Super strangers help Halifax boy battle cancer
3D printer and 3 caring people create Superman bag for chemotherapy
The family of a Halifax boy undergoing chemotherapy is thanking a community of strangers who added a super-hero element to his treatment.
Six-year-old Ryan Adams is getting three years of treatment at the IWK hospital in Halifax to force his leukemia into remission.
His mother, Carmen Co-Dyre Adams, said he’s a brave boy. “[I told him] you're going to be fine, but it's going to be difficult at first. He was OK and that was it,” she said Friday.
“He's a tough guy. He's our little superhero.”
Awesome. It has my name on it and the Superman thing.- Ryan Adams
Part of the problem was how scary the hospital could look and feel — especially the chemotherapy bag.
“I didn’t want him to see that stuff. If I could take one little thing away, then I would do that,” she said.
So his mother decided she wanted to get him a superhero cover for the chemotherapy bag, but couldn't find any locally. There was one in Brazil but it wasn't available.
Facebook connects strangers to help Ryan
Renee Dawe, a stranger who followed Ryan’s story on Facebook, decided to make one for the boy.
“I watched him in pictures being tested on and having things done. He wasn’t crying — kind of hero-like,” she said.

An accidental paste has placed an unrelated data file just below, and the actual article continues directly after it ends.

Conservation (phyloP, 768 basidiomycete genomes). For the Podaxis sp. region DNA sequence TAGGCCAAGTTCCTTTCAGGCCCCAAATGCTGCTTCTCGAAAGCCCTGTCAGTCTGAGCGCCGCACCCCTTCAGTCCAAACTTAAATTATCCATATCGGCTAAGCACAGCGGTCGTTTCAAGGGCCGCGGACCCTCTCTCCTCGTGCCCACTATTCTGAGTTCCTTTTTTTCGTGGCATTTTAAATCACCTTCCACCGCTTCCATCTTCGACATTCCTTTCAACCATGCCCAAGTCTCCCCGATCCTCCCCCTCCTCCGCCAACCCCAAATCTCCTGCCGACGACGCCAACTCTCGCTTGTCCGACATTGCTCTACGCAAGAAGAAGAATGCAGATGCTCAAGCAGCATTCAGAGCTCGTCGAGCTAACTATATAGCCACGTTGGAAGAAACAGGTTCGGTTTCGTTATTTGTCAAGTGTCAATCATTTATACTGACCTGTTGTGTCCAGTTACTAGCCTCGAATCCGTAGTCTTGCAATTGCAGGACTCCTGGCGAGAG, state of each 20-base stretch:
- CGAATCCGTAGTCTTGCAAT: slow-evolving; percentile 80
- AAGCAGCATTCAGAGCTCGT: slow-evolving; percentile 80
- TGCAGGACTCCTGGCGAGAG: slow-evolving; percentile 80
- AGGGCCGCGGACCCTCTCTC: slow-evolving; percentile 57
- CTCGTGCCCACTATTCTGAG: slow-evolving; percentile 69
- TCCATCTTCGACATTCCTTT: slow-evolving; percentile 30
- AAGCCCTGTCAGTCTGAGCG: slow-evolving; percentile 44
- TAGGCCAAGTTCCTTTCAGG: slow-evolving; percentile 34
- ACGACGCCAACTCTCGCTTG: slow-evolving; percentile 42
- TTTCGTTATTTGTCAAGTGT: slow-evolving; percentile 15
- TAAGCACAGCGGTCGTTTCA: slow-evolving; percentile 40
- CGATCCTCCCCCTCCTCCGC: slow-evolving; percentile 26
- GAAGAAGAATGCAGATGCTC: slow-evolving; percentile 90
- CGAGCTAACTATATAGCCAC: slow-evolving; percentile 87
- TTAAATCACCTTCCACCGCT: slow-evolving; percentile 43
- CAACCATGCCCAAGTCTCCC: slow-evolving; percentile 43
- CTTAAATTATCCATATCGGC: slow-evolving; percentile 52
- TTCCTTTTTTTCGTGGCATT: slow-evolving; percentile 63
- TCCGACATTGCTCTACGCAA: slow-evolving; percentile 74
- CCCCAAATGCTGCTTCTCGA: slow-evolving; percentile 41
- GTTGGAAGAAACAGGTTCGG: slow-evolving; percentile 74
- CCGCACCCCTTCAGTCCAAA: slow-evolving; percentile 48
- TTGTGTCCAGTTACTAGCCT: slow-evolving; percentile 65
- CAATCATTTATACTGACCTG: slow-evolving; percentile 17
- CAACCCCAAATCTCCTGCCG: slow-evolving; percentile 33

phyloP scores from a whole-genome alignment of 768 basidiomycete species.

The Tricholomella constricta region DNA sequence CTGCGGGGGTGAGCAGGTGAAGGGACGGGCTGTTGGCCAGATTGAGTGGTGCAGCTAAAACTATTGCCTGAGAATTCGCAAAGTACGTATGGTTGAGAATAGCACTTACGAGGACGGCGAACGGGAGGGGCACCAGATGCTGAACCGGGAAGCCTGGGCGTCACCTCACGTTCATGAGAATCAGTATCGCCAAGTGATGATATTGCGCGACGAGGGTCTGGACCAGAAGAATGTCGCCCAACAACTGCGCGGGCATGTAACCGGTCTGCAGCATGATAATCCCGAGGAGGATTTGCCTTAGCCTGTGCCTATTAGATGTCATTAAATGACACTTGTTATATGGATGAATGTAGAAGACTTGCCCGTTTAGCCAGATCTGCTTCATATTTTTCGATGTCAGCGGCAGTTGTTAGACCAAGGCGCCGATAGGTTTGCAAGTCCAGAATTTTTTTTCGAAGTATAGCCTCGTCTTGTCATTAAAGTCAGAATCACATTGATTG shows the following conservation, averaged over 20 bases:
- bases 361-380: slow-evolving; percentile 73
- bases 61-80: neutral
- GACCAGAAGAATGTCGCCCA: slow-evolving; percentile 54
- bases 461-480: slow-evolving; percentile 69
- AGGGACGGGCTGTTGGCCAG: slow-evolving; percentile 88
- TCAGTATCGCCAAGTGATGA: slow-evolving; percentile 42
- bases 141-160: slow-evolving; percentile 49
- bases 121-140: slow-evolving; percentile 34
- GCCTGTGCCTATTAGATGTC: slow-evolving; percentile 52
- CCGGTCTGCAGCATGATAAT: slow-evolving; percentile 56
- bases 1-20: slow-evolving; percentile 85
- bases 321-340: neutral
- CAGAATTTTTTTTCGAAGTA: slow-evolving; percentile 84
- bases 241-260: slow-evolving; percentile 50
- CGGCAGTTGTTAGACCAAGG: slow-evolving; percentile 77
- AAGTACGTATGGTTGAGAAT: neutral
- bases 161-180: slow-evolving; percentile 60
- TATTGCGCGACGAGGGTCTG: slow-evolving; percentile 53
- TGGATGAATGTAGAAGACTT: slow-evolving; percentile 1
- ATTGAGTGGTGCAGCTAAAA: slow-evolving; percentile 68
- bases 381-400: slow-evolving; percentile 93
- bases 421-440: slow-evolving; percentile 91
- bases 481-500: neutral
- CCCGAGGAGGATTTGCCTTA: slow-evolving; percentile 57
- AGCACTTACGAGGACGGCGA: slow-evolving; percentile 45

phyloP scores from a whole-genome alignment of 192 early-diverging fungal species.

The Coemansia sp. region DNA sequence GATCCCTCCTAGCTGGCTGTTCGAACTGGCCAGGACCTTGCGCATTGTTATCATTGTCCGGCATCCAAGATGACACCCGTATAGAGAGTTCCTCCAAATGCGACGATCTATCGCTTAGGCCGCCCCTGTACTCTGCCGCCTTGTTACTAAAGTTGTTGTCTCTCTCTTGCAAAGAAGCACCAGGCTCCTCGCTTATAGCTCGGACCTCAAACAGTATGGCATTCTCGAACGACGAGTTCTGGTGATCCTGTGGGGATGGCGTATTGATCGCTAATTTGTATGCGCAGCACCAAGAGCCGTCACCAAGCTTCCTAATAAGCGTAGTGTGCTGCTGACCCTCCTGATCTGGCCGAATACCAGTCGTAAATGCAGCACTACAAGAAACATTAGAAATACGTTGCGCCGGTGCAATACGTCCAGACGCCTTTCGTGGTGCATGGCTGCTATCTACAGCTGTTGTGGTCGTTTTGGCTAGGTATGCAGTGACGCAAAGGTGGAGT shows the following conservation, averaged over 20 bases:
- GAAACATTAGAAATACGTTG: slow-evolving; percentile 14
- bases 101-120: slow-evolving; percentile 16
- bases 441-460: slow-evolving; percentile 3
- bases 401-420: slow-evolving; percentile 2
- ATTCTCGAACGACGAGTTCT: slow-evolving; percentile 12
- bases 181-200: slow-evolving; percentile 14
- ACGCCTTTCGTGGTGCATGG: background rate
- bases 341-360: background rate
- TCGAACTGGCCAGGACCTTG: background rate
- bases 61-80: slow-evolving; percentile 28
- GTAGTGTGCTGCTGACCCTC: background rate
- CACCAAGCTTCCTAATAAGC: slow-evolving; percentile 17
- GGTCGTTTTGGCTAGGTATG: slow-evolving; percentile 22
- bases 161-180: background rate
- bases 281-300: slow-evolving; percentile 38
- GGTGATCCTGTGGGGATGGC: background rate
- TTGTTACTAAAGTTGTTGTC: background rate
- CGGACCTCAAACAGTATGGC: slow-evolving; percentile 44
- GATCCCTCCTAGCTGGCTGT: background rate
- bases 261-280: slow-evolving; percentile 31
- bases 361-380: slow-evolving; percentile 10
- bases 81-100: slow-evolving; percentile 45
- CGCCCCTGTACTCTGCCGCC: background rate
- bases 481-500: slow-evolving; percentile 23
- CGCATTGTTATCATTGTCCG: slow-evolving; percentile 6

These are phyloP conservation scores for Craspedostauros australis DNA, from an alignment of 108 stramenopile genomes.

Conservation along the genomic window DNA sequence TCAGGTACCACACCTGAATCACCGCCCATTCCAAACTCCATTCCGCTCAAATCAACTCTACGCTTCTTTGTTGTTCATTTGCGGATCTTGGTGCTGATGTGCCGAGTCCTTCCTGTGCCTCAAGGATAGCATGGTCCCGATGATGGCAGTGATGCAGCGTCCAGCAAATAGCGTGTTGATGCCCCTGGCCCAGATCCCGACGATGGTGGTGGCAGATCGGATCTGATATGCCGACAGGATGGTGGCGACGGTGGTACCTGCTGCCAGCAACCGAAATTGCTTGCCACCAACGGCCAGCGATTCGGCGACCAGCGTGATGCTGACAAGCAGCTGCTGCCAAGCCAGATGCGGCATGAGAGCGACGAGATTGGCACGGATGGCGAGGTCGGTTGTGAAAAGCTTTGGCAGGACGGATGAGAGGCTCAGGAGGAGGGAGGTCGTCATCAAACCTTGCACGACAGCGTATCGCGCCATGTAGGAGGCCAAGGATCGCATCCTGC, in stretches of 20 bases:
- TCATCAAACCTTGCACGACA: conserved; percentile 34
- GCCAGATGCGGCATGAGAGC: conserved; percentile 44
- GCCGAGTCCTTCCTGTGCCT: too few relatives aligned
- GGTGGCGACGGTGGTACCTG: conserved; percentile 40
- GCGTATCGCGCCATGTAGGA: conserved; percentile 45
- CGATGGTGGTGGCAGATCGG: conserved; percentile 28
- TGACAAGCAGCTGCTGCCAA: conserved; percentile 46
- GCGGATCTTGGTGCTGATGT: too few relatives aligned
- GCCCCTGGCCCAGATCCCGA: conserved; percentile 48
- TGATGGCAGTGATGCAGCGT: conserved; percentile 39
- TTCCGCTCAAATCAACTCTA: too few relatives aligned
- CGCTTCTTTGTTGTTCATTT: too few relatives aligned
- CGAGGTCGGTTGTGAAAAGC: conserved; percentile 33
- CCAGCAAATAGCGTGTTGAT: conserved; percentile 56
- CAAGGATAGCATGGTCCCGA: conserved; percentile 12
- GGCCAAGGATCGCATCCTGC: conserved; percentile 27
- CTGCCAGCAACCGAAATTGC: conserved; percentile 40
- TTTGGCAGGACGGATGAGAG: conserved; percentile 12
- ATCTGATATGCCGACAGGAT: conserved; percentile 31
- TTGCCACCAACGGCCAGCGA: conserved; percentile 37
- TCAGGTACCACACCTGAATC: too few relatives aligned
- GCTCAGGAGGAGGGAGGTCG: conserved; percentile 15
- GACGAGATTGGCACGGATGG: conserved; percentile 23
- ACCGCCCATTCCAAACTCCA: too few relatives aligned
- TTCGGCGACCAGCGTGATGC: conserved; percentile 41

Dawe spoke to a second person, Allie Munro, a multi-media specialist, who connected to Mick Bottom, the man who runs the 3D printer at Dalhousie University.
It took Bottom three months — including much of his Christmas break — to make the cover. It took nine hours to print a hard plastic version of the cover. As everyone volunteered their time, it cost just $9.
“Basically to be able to give him superhuman power juice is a great feeling. I hope it really lifts his spirits,” he said.
“The idea is that Ryan will look at it and perhaps think that he’s getting super-human powers and help lift his spirits in a rather unfortunate medical treatment,” Munro said.
Passing on a kindness
Munro and Dawe had extra motivation for helping Ryan. Both of them spent periods of their childhoods in hospitals and know how hard it can be. They remember the people who gave them positive experiences to carry into adulthood.
"I hope one day Ryan will look at the chemo cover and it will be a positive," Dawe said. "It won't be all negative."
Munro said the challenge was to make a custom-built bag functional. Most of what has been made with the 3D printer is more about showing its potential.
Ryan’s spirits are indeed lifted.
“Awesome. It has my name on it and the Superman thing,” he said.